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Put down your Sargent textbook and step away from the econometrics!

The confusion among mainstream economist is amazing. Mark Thoma in his recent post on our under-performing economy highlights this fact. While going through various models illustrating the GDP gap he makes this statement:

“One way to think of these models is that variation in the red line arises from supply shocks, and variation around the red line -- shown by the blue line -- represents demand shocks. Thus, under this interpretation, the first two models assume that all variation in the economy is due to demand shocks. This is clearly incorrect -- certainly supply shocks matter too -- and therefore these models may not give a very good measure of the gap.”

What is simple amazing about this post and statement is that it is wrong on so many levels. The red line (GDP trend) Thoma is referring to is his trend generated from a regression run on the blue line (actual GDP). If the blue line represents demand, the red line is an average of that demand over the whole data set, not supply! Yes! it is a lack of demand in the economy. What supply shock is Thoma so concerned with capturing in his models? Supply is fine; there are 12.8 million people currently unemployed (officially). This is from a guy who is supposed to be “Keynesian”.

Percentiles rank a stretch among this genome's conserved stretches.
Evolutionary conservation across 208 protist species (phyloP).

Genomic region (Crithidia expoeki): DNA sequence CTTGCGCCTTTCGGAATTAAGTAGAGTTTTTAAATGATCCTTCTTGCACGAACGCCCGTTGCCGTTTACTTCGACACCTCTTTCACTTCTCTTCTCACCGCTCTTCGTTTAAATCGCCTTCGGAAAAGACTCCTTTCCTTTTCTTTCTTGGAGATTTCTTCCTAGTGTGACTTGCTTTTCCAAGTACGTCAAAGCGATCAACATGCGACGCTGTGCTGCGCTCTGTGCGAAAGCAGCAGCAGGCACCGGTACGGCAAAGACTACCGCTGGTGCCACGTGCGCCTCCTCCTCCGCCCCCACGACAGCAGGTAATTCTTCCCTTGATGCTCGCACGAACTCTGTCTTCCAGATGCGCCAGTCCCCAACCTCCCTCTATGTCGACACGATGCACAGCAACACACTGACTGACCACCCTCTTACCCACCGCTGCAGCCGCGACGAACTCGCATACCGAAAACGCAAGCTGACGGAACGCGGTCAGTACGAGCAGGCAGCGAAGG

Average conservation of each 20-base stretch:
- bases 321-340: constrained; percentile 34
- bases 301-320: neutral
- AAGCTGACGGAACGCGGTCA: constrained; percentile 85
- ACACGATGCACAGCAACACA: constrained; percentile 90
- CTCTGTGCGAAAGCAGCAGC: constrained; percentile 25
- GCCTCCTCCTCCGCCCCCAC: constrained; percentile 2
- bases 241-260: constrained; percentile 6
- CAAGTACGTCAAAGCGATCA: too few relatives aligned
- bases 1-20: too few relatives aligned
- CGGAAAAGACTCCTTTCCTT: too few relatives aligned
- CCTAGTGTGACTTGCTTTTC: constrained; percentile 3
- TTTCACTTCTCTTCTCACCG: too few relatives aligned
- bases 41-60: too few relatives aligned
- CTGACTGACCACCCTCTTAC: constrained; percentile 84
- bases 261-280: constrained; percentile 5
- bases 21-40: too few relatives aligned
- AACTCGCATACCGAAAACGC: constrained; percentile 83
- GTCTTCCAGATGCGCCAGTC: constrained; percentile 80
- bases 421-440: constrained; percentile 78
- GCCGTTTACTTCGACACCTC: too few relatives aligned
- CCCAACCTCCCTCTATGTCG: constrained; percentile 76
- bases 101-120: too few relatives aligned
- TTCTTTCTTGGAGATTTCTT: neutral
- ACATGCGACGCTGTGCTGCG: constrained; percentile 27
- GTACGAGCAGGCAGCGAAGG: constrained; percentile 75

His last model attempts a RBC trick of allowing the trend to be stochastic. So the blue line is still the variations in the actual demand in the economy, and the red line is just a more elaborate average of that demand and still not supply. It’s great to see that the mainstream of the profession has such a firm understanding of theory and basic statistics!

Comments

  1. Oh my god, this would be painful if weren't so funny. (Or would it be funny if it weren't so painful?) Good catch. In Thoma's defense, I think he explicitly denies identifying as a Keynsian, tho.

    We might also think like Thoma if we knew with absolute certainty that demand constraints cannot persist more than six quarters or so. Of course this is totally false, but he thinks he knows it, so...

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  2. The whole literature on potential GDP (or the natural rate of unemployment) is like that. The basic way of calculating is an average of the actual variable, and then they suggest that the actual data fluctuates around the average, that is in their head not an average, but some attractor of the whole series.

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